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Skrillex demands second opinion from doctors in the 2014 unresolved law suit

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In February 2014, Jennifer Fraissl sued über producer Skrillex when he dove from the stage into the crowd, allegedly striking the fan and triggering a stroke from the impact. In response, Skrillex is demanding that Fraissl undergoes a second psychiatric evaluation to determine her mental health state — however, she is not relenting to the superstar’s demands.

The law suit is still going, and currently Skrillex wants the proposed independent evaluation to determine the emotional impact caused by her claimed injuries. However, in documents obtained by TMZ, Jennifer says she’s refusing to go through the exam, especially because she already has with her own doctors.The judge will decide if she has to submit to further testing.


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President Obama Signs Legislation Banning Online Ticket Scalpers

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President Obama has signed into law a piece of legislation that makes the use of online ticket-buying software a federal offense. The Better Online Ticket Sales (BOTS) Act of 2016 was passed by the Senate in November, and by the House last week, referring to the use of ticketing bots as “an unfair and deceptive practice” that violates the Federal Trade Commission Act.

As Consequence of Sound reports, ticketing bots are used to immediately purchase large quantities of tickets to music, sporting and entertainment events, which are then flipped for exorbitant prices on sites like Ticketmaster. The BOTS Act now allows the federal government to file civil suits against online scalpers on behalf of people who were unable to buy tickets.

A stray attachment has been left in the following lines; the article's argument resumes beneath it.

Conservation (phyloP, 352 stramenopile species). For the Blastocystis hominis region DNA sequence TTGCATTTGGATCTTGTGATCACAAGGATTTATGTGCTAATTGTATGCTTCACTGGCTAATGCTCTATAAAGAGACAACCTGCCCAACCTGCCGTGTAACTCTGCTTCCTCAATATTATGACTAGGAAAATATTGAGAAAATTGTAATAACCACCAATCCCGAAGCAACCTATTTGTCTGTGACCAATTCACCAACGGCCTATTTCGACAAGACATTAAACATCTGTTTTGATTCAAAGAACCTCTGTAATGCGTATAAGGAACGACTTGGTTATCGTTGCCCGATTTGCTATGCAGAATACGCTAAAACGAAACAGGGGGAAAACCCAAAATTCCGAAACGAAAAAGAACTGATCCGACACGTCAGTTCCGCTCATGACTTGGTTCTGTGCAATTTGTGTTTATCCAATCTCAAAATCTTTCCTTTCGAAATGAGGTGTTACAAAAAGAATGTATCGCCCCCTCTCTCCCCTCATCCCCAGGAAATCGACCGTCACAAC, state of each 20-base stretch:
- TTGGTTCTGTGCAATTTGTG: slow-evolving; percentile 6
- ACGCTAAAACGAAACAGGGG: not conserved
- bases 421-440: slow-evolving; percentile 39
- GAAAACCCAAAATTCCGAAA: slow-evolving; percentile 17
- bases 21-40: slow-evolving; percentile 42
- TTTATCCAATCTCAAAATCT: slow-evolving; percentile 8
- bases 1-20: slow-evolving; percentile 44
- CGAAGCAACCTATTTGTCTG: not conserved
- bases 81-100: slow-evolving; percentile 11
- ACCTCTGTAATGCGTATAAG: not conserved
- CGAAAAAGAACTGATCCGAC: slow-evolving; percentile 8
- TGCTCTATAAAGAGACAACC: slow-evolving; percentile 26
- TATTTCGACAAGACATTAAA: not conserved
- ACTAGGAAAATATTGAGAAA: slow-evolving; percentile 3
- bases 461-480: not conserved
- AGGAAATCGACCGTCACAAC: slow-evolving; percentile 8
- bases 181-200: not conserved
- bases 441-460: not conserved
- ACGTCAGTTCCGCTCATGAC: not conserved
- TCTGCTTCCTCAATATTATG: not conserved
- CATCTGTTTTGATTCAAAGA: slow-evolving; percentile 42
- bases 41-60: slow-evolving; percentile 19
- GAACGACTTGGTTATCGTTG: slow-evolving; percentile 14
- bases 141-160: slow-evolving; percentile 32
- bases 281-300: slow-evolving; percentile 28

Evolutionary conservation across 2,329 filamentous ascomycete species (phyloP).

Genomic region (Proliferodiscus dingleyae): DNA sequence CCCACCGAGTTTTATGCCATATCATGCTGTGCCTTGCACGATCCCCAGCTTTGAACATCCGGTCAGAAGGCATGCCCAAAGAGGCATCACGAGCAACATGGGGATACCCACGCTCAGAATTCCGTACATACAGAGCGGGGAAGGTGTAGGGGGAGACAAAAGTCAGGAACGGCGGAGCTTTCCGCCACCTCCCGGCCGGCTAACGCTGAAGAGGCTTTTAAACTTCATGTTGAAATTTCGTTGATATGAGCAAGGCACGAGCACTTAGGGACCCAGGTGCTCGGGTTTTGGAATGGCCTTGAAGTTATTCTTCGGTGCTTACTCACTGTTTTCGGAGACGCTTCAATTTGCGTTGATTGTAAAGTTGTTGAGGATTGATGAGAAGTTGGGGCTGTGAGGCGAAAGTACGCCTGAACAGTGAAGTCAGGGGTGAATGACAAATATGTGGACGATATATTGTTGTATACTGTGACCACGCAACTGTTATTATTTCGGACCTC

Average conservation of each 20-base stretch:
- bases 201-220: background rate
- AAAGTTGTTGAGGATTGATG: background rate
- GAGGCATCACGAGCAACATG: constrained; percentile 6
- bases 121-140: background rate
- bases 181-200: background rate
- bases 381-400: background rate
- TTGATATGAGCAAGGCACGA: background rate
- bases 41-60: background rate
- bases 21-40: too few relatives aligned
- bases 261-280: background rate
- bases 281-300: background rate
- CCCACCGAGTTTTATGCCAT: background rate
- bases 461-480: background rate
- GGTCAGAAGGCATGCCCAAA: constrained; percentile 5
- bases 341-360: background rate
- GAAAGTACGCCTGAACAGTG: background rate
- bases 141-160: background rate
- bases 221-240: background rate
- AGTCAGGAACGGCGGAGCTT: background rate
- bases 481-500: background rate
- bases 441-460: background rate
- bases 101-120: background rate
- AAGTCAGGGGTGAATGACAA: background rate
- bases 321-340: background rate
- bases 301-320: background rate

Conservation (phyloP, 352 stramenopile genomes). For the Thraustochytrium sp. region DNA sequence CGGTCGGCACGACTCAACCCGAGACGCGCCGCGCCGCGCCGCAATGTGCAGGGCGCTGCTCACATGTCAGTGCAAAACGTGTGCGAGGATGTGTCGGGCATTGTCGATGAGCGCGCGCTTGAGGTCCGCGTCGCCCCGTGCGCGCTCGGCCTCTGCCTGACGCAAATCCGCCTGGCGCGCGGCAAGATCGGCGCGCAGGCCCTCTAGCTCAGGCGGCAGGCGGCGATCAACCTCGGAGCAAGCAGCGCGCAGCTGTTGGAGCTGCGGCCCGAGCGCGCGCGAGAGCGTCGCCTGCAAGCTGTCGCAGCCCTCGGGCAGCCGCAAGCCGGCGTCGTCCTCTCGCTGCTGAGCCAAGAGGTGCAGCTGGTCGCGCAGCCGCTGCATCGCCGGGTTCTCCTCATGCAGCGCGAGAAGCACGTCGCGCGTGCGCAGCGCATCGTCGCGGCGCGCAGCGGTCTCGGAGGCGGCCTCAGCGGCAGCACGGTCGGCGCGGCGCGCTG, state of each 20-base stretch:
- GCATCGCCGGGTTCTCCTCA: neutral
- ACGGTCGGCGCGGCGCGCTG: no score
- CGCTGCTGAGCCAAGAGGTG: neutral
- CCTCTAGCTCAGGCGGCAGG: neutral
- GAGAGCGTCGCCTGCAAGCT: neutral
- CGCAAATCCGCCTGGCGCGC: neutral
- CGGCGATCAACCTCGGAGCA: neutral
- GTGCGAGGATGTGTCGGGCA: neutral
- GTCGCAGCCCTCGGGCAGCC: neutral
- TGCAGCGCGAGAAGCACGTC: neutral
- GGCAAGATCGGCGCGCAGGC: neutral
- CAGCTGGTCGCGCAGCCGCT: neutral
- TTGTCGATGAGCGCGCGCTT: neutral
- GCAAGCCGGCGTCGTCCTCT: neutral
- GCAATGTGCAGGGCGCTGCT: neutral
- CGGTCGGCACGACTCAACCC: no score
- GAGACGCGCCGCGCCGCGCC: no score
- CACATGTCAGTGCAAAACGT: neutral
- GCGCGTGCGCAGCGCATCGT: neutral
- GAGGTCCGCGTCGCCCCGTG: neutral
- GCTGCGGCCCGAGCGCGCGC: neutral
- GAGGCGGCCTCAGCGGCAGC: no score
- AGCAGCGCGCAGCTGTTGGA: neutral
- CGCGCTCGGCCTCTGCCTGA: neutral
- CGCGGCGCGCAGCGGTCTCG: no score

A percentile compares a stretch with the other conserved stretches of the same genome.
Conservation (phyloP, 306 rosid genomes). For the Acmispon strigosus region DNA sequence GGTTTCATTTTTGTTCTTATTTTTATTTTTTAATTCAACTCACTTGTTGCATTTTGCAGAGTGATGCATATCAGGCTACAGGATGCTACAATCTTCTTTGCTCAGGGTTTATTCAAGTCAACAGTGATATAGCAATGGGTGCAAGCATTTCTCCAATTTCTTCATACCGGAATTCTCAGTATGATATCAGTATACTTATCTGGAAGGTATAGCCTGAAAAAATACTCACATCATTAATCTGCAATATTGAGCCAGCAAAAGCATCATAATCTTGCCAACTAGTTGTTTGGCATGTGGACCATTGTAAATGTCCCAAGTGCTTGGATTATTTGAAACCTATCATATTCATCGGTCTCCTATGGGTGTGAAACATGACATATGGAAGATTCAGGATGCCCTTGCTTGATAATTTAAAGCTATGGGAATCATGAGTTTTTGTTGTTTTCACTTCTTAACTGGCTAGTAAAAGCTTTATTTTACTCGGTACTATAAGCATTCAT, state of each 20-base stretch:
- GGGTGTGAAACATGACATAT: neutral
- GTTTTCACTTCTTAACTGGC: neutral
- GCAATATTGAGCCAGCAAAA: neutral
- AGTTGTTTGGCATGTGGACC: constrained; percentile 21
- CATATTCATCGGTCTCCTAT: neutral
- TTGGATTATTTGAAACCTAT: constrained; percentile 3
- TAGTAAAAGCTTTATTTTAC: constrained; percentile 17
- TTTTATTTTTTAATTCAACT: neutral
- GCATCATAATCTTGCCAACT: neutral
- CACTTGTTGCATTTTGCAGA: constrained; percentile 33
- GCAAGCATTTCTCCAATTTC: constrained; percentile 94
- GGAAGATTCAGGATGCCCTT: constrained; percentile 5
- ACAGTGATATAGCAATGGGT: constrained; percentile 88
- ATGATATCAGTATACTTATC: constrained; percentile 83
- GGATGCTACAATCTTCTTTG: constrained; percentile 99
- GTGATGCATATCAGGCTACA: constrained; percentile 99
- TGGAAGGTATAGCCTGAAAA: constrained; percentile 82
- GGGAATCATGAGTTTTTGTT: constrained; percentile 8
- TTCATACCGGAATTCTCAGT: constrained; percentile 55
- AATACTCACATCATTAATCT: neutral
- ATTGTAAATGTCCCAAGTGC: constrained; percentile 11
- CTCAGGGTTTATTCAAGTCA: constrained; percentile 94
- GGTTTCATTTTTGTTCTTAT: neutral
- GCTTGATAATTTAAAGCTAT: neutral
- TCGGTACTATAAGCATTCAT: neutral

According Kansas Sen. Jerry Moran, the bill’s Republican sponsor, the BOTS Act will “level the playing field” for normal folks trying to buy tickets at face value.


Source: Consequence of Sound | Image: SAUL LOEB/AFP/Getty Images

This article was first published on Your EDM.
Source: President Obama Signs Legislation Banning Online Ticket Scalpers

Obama puts Better Online Ticket Sales Act (BOTS) on federal map

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President Barack Obama has signed the Better Online Ticket Sales (BOTS) Act of 2016, which now makes buying tickets for events and shows online with the use of software or bots, illegal. According to a statement from the White House Press Secretary, the law will “prohibit the circumvention of control measures used by Internet ticket

The post Obama puts Better Online Ticket Sales Act (BOTS) on federal map appeared first on EDM Sauce.

Crackdown On Ticket Bots Means Jail Time In NYC

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You may be unfamiliar with what a Class A misdemeanor is, so let me give you a quick overview. Class A misdemeanor is the most serious misdemeanor in most states, which means someone who is convicted of one can face jail time and hefty fines.

On Monday, New York’s Governor Andrew Cuomo singed into law a bill that makes the use of ticket bots a class A misdemeanor. This means as of February 2017, scalpers who use ticket bots can be tried and convicted of class A misdemeanors in the state of New York, and possibly sentenced to jail time.

You may have experienced ticket bots when trying to be the first to buy tickets to an upcoming show or festival. Many times, all the tickets sell out within minutes. That’s thanks to ticket bots run by scalpers. Those scalpers then take those tickets and sell them in secondary markets at double or even triple the original price.

Cuomo, who’s had enough, said, “These unscrupulous speculators and their underhanded tactics have manipulated the marketplace and often leave New Yorkers and visitors alike with little choice but to buy tickets on the secondary market at an exorbitant mark-up,” a clear demonstration of his frustration and why he signed the bill.

A report came out that further demonstrated the abuse of the market by ticket bots, citing three brokers to be the purchasers of 140,000 tickets to New York shows between 2012 and 2014. This is the right step for New York in ensuring that everyone has an equal opportunity to pay fair prices for shows they want to see. Hopefully other states take note and follow suit.


Source: Consequence of Sound

This article was first published on Your EDM.
Source: Crackdown On Ticket Bots Means Jail Time In NYC